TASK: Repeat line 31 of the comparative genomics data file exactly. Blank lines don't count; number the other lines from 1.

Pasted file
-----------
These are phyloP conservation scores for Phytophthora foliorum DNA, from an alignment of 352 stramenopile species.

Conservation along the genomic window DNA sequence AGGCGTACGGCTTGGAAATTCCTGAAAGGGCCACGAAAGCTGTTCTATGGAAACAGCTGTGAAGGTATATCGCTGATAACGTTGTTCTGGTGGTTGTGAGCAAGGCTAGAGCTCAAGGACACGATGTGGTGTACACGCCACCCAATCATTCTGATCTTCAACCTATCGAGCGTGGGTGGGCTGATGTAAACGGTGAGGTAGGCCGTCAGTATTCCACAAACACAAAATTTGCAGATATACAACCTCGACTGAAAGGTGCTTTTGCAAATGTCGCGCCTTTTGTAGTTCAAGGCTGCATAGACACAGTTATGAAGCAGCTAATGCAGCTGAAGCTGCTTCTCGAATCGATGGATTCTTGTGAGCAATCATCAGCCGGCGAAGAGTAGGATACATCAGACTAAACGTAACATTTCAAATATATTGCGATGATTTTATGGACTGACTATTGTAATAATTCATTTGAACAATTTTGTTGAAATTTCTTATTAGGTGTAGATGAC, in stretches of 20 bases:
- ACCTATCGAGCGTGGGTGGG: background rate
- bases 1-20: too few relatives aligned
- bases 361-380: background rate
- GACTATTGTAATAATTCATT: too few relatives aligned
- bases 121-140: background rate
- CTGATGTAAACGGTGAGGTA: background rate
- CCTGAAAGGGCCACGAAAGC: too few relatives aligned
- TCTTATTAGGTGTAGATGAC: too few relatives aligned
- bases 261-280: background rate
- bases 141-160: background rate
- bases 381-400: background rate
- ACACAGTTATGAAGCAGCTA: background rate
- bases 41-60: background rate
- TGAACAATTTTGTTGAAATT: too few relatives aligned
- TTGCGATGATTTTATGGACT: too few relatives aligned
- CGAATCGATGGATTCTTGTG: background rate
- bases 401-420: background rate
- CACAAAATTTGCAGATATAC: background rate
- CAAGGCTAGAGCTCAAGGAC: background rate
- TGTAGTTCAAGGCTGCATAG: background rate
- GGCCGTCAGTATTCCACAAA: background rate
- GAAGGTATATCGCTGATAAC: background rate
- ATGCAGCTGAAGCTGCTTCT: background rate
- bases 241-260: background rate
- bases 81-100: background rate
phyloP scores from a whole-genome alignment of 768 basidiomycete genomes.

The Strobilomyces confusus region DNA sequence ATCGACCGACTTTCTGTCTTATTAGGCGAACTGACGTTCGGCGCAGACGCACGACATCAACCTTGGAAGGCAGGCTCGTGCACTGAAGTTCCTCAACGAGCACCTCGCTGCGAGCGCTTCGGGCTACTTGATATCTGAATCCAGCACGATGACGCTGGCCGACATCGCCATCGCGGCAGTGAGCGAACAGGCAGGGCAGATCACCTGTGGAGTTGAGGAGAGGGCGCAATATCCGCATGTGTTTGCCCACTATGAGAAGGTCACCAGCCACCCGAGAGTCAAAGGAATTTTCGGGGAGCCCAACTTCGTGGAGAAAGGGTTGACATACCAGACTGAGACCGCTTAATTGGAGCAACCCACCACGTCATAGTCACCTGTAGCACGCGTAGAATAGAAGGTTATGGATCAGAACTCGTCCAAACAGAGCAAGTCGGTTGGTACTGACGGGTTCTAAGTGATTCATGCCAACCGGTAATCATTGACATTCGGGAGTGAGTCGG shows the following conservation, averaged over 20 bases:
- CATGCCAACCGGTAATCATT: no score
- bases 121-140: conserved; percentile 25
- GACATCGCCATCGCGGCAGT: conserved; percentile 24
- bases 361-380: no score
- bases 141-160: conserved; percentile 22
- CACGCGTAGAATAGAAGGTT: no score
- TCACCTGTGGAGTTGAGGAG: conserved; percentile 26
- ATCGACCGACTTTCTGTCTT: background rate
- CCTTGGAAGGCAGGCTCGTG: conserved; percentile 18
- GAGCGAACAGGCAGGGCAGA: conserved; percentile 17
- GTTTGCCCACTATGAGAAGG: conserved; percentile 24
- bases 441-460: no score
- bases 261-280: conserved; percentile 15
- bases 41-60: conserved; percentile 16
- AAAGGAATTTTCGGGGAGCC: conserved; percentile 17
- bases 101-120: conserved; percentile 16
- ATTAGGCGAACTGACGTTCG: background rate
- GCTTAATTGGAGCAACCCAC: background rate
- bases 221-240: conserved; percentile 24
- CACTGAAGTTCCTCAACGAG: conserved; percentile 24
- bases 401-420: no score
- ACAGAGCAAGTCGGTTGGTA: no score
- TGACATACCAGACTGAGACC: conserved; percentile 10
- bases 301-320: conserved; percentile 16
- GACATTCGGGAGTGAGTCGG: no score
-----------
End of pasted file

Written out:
- bases 121-140: conserved; percentile 25